Ukrainians started to vote in a snap parliamentary election on Sunday that could consolidate the power of new President Volodymyr Zelenskiy and hand the novice politician a stronger mandate for driving change in the war-scarred nation.
A comedian with no prior policymaking experience, Zelenskiy caused a political earthquake by winning a landslide presidential election victory in April. He cast himself as an everyman outsider who would tackle corruption and raise living standards in one of Europe’s poorest countries.
Zelenskiy’s Servant of the People Party has consistently led the opinion polls for the parliamentary vote but might fall short of a majority.
At present, the 41-year-old leader shares power with a Cabinet and lawmakers who are mostly loyal to his predecessor.
Whoever wins the election will inherit a country at the center of the West’s standoff with Moscow following Russia’s annexation of Ukraine‘s Crimea peninsula in 2014 and its role in a separatist conflict in the Donbass region of eastern Ukraine that has killed 13,000 people in the past five years.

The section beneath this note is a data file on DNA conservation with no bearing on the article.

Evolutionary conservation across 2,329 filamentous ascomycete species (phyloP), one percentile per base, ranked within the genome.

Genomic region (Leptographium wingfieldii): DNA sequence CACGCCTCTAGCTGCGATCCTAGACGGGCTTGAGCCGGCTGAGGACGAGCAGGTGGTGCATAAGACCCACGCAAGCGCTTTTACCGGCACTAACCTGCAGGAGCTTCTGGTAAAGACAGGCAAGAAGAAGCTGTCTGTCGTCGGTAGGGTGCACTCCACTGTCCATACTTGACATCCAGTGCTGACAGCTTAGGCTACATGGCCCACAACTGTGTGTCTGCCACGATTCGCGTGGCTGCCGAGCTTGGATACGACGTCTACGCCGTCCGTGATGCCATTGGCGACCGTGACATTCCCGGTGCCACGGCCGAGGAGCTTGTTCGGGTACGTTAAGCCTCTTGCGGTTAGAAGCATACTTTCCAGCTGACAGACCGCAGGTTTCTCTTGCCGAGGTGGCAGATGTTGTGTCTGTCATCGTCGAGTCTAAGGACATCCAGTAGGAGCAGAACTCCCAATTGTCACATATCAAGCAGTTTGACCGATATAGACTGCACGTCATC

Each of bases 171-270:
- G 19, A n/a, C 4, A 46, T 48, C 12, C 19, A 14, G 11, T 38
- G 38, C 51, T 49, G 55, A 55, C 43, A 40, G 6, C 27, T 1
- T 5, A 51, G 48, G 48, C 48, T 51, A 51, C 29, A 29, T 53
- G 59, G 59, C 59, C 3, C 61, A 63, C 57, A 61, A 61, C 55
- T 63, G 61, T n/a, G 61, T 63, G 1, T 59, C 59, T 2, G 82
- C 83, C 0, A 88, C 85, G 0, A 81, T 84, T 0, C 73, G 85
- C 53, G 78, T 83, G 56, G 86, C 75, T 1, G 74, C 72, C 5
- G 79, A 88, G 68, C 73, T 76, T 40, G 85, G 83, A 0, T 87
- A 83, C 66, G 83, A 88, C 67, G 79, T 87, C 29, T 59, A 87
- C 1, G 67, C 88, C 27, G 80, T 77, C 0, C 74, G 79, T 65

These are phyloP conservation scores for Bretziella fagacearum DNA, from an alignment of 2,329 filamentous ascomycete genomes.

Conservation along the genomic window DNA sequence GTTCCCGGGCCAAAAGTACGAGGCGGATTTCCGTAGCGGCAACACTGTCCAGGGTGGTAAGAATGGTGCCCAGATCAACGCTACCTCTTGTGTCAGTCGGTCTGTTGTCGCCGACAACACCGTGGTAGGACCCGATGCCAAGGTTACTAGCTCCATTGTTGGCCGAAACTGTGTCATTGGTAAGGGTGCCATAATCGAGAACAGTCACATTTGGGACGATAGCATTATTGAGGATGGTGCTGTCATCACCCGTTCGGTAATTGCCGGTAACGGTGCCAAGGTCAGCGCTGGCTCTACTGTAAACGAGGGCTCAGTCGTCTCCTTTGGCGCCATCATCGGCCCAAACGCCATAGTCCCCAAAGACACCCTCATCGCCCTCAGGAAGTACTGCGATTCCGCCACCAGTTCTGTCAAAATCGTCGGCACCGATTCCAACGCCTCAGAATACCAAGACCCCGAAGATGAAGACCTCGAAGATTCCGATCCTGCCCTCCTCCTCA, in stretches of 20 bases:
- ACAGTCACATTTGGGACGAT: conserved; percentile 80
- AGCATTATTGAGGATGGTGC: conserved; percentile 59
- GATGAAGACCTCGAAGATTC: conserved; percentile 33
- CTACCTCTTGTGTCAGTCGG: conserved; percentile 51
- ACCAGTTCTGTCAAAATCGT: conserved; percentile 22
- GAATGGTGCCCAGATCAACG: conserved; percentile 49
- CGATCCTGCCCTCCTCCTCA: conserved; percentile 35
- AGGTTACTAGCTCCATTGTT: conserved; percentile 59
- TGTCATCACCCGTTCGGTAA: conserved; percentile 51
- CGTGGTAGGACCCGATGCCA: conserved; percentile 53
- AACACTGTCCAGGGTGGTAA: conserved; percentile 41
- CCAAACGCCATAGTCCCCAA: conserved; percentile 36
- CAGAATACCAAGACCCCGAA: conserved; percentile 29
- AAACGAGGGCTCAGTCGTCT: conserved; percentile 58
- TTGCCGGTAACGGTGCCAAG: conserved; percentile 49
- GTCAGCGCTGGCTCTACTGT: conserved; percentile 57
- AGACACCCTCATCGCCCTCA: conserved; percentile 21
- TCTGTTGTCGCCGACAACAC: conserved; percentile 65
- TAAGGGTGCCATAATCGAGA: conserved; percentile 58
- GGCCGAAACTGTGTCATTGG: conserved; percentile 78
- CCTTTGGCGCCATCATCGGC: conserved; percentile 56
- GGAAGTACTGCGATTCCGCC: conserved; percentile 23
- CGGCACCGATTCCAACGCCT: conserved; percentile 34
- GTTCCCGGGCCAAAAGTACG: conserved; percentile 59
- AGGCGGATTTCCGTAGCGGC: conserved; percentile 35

The new government will also need to implement reforms agreed with international donors in order to secure billions of dollars of new loans to keep the economy stable. Zelenskiy announced a snap election on the day he was inaugurated in May.
“By calling an early election, the new president hoped to keep the momentum of his presidential victory going. He is backed in this attempt by a majority of Ukrainians who view Parliament as inherently corrupt and have given Mr Zelenskiy a mandate to ‘clean up’ the political class,” said Agnese Ortolani of the Economist Intelligence Unit.
“We expect Mr. Zelenskiy to be given a broad mandate from the Ukrainian people to move forward with the set of ambitious reforms that he laid out in the first weeks of his presidency.”
Beyond his everyman image, Zelenskiy has faced scrutiny over his business connections to one of Ukraine‘s most powerful tycoons, Ihor Kolomoisky.
Kolomoisky has fought a protracted legal battle with the state over control of Ukraine‘s largest lender, PrivatBank, which was nationalized against his wishes in 2016.
Zelenskiy insists he is not beholden to Kolomoisky and will not take his side. A rollback of PrivatBank’s nationalization would likely lead to foreign creditors freezing aid.